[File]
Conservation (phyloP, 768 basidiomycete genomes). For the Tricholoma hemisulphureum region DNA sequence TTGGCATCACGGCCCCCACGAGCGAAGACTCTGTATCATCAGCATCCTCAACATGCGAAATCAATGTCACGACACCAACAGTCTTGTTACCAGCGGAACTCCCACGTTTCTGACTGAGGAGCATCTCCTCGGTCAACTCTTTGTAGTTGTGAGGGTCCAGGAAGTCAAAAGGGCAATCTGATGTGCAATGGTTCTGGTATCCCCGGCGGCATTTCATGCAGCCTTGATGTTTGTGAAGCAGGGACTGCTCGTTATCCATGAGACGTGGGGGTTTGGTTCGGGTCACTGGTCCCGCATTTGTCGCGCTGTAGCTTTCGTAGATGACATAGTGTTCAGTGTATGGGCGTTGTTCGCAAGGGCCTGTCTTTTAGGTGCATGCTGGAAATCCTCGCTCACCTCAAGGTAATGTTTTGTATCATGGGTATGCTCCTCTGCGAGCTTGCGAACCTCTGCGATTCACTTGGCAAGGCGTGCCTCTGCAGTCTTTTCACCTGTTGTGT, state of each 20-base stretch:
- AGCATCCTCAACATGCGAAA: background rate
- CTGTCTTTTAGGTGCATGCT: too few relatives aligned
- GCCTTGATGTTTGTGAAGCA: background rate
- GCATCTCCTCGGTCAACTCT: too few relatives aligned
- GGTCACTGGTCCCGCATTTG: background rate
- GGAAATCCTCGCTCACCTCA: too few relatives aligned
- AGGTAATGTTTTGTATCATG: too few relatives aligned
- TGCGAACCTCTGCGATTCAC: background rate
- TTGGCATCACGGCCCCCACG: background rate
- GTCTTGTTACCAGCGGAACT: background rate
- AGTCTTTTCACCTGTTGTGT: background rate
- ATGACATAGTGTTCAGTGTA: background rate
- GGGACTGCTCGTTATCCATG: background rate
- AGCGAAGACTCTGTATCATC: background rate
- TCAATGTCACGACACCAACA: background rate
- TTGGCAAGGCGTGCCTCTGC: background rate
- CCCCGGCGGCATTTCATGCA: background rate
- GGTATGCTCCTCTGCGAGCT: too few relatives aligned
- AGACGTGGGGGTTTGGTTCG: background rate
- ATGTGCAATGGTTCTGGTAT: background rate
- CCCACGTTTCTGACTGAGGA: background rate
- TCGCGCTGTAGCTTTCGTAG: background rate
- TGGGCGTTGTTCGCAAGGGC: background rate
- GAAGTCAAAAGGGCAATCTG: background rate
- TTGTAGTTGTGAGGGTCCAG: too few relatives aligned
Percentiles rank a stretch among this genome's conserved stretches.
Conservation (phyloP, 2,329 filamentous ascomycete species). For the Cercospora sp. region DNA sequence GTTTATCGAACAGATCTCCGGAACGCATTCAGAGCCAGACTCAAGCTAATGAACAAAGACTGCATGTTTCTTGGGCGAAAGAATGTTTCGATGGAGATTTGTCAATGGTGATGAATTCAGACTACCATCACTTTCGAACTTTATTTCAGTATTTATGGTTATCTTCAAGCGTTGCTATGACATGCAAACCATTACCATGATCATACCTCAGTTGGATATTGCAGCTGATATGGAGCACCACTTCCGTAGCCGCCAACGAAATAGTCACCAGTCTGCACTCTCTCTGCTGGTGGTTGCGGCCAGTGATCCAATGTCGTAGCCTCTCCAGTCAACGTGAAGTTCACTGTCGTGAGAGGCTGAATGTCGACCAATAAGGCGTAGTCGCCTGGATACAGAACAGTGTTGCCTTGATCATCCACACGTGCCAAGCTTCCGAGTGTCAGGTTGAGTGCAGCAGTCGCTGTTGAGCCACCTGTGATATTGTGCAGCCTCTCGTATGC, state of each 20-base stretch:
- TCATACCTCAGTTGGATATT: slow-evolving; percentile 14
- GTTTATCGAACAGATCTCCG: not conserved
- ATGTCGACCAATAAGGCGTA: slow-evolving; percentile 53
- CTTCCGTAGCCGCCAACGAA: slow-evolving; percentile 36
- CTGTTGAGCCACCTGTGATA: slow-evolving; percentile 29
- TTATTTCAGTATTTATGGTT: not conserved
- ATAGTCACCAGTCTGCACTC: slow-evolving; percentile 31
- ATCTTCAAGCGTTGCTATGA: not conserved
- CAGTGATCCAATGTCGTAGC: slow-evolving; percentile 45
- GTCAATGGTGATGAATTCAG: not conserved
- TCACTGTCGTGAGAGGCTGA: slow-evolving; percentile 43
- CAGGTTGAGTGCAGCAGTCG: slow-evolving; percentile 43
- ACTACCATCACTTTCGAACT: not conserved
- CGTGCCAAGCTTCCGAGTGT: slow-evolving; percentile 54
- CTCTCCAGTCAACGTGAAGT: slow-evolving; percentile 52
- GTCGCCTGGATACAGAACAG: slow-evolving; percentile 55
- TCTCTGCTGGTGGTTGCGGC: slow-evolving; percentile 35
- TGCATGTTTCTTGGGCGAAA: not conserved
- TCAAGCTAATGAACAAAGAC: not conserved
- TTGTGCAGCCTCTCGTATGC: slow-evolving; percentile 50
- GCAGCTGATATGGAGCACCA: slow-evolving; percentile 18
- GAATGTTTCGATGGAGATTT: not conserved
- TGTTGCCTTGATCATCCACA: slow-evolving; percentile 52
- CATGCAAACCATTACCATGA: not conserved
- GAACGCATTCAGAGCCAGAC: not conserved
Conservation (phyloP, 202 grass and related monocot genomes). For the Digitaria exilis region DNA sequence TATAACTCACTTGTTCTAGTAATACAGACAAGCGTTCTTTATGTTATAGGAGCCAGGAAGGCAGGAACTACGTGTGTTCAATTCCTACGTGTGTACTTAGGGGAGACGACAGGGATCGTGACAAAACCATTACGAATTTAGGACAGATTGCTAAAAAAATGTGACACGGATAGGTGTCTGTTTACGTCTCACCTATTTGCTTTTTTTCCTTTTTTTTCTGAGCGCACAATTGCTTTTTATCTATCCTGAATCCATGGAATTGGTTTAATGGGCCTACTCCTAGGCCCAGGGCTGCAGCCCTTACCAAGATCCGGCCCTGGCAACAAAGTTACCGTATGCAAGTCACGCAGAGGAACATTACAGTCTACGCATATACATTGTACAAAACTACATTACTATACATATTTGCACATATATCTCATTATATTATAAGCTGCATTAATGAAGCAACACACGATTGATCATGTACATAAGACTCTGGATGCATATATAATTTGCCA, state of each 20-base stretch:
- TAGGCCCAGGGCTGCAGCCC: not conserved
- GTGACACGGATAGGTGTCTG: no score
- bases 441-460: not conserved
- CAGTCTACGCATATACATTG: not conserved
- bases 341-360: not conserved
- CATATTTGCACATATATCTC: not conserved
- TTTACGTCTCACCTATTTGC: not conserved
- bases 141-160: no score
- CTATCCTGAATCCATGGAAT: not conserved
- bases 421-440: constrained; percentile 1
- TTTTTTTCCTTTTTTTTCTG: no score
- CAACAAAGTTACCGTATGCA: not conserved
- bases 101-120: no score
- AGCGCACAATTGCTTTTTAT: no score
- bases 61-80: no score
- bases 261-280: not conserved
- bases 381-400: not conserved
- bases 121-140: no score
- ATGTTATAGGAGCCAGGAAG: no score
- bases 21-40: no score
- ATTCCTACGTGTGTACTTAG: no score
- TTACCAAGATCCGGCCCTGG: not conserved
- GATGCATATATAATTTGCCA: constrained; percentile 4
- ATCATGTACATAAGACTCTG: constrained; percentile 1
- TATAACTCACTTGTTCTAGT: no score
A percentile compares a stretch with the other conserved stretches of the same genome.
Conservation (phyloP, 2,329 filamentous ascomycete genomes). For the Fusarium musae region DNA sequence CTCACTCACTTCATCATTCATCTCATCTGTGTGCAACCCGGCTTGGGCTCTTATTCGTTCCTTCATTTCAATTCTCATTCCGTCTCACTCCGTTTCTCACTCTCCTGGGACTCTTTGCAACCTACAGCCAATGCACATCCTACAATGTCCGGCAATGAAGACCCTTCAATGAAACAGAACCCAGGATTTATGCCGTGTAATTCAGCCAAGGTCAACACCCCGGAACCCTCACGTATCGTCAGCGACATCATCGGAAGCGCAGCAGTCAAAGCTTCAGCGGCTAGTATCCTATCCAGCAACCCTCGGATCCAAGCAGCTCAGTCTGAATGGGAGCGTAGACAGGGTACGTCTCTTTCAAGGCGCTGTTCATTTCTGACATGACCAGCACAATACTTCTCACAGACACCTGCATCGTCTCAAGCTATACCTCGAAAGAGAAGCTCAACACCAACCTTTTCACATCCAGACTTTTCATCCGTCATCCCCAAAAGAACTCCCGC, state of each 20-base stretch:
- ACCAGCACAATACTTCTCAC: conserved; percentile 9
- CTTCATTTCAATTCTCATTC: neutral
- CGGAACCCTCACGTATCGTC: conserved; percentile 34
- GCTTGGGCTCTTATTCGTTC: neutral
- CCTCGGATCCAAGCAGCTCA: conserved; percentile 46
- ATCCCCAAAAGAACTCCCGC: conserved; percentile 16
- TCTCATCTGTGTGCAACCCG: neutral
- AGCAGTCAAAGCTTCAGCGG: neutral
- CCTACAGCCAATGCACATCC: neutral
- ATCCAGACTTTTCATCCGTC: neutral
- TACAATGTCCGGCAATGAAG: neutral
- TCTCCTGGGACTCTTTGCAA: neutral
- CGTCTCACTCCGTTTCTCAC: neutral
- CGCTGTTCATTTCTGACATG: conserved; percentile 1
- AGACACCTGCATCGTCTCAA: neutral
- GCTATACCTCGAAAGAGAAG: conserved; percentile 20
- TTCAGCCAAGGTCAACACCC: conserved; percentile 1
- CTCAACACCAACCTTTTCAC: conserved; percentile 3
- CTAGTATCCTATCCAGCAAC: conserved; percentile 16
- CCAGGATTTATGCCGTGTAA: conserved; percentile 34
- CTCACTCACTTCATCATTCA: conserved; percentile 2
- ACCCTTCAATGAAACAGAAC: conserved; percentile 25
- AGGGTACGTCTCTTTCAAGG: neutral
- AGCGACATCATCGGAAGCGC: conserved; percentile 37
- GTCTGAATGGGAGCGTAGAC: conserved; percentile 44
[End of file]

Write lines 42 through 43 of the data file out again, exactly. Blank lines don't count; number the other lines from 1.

- CGTGCCAAGCTTCCGAGTGT: slow-evolving; percentile 54
- CTCTCCAGTCAACGTGAAGT: slow-evolving; percentile 52